While waiting in the wings there is no view more perfect. You stand surrounded by organized chaos. Dancers preparing to share their gift. Scenery and drops flying in and out, wheeled in every which direction. Wardrobe mistresses tending to some last minute mending. The orchestra tuning. A mere snapshot of a night at the ballet — this is truly “behind the scenes.” As a former professional dancer, I no longer wait in the wings ready to step out for my next solo or pas de deux. But what grew from those treasured moments waiting are lessons I shall never forget.
Lessons from the wings that soar!
Three of these lessons from the wings soar far beyond the stage: Opinions do not define us. Devour every moment you are given. Embrace each beauty mark as your individual quirk!
A Critic’s Review.
Non-constructive criticism is a terrific method for killing one’s love of their art. Ever been on the receiving end of that? Basically there are two types of criticism: constructive and non-constructive. (Thank goodness mirrors can’t speak, otherwise we may have to count a third!) Constructive criticism helps us grow. It is what gets us to the stage. Non-constructive comments bring us down, as if gravity upped its force. Remember. A professional critic’s job is to communicate their opinion. And, this is where we, the dancer, come in. Most of us can accept that we are not perfect. No one is. We do have a huge responsibility though. To our audience. They have entrusted us with their time and their money, not to mention their expectations. Go out there! Give everything of yourself. Don’t ever hold back, as you will never please everyone. Putting yourself out there – be it on stage or in life – means that critics will come. You can count it. Take in the information. Dispose of what is not valid. Opinions do not define us. That goes for those filled with an abundance of praise and those with a bite. Been wounded? Rub on some salve. Allow it to heal. Listen to those you count among your trusted champions. The ones waiting in the wings with a truthful “Great job.” “Congratulations!” or “Next time.”
- Why do they Say What They Say? [Joseph Carman, Dance Magazine]
Steps With a Purpose.
Approach every performance as if it is your last. Be present, connected to now. Living in the moment will truly make the whole experience richer. When you dance full out or put all you got into a task, you intensify the value of the outcome. It becomes more meaningful. Go ahead. Imagine the future. Take a look at the next eight bars of music, but only if one does not detract from the other. Make the most of each moment, keenly aware, present with each of your senses alert. Learn from the past, but let’s not live there. Wash away anxiety for the future with hope, confident expectation. Ready to perform your solo variation? You have practiced until red in the face. Leotard soaked. And, toes wrinkled from sweat. This is the time. Pack each step with all-out effort and energy. A heightened sense of elation will overcome you and, ultimately, overflow to your audience. Savor it. Devour the sweet essence of each moment you are given. You owe yourself that much.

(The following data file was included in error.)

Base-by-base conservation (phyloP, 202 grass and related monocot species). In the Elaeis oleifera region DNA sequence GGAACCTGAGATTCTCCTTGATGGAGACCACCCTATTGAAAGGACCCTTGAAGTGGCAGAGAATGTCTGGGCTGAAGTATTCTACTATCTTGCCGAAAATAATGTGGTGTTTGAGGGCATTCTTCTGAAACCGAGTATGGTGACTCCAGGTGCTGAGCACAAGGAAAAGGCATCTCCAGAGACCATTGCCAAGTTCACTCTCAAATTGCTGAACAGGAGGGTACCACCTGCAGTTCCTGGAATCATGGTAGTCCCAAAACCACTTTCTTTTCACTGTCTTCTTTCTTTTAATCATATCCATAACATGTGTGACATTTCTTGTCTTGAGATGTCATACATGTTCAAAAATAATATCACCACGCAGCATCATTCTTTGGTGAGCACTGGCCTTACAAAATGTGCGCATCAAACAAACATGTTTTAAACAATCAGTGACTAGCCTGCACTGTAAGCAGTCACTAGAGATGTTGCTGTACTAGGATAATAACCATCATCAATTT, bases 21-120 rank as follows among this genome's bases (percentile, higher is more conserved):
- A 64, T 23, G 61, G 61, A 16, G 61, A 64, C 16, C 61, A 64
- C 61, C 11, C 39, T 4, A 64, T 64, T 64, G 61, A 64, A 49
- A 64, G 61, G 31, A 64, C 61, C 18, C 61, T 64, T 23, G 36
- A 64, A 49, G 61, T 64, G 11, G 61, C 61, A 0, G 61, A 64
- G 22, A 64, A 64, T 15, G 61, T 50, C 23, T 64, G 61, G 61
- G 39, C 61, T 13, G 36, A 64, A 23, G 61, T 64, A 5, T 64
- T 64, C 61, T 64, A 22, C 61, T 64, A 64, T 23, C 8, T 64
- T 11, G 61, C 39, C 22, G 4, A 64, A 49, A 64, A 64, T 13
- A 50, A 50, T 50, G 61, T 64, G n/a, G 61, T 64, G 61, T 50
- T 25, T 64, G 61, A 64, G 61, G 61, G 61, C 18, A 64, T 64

Under all that stage make-up is the true you – pockmarks, splotches and all! Stage make-up enhances our good features. Other techniques help cover up the imperfections. But only temporarily. At the end of the show, we simply have to wash our face. And there we are. Underneath it all, just where we were all along. Spots and blemishes intact. What if we each embraced what makes us unique? Just as no two snowflakes are alike – although they all should be on stage – consider each beauty mark your individual quirk.
“Be yourself; everyone else is already taken.”
Writer and poet Oscar Wilde was known for his wit. Cleverly stated. And true. Authenticity. We are the sum total of all that we have experienced in our lives. We are also what others come to know and believe is true of us. Do yourself a big favor. Leave the role-playing behind on stage. Live the real you. The one present when you are all alone. It involves a clear picture of your values and passions. Do not obsess over what others may or may not think of you. Do not alter your beliefs from one social group to another. Never depict a false self. It only prolongs getting to know who you really are. While you are at it, do those around you a favor, too. Allow them to meet the one and only version of you. For it is good enough!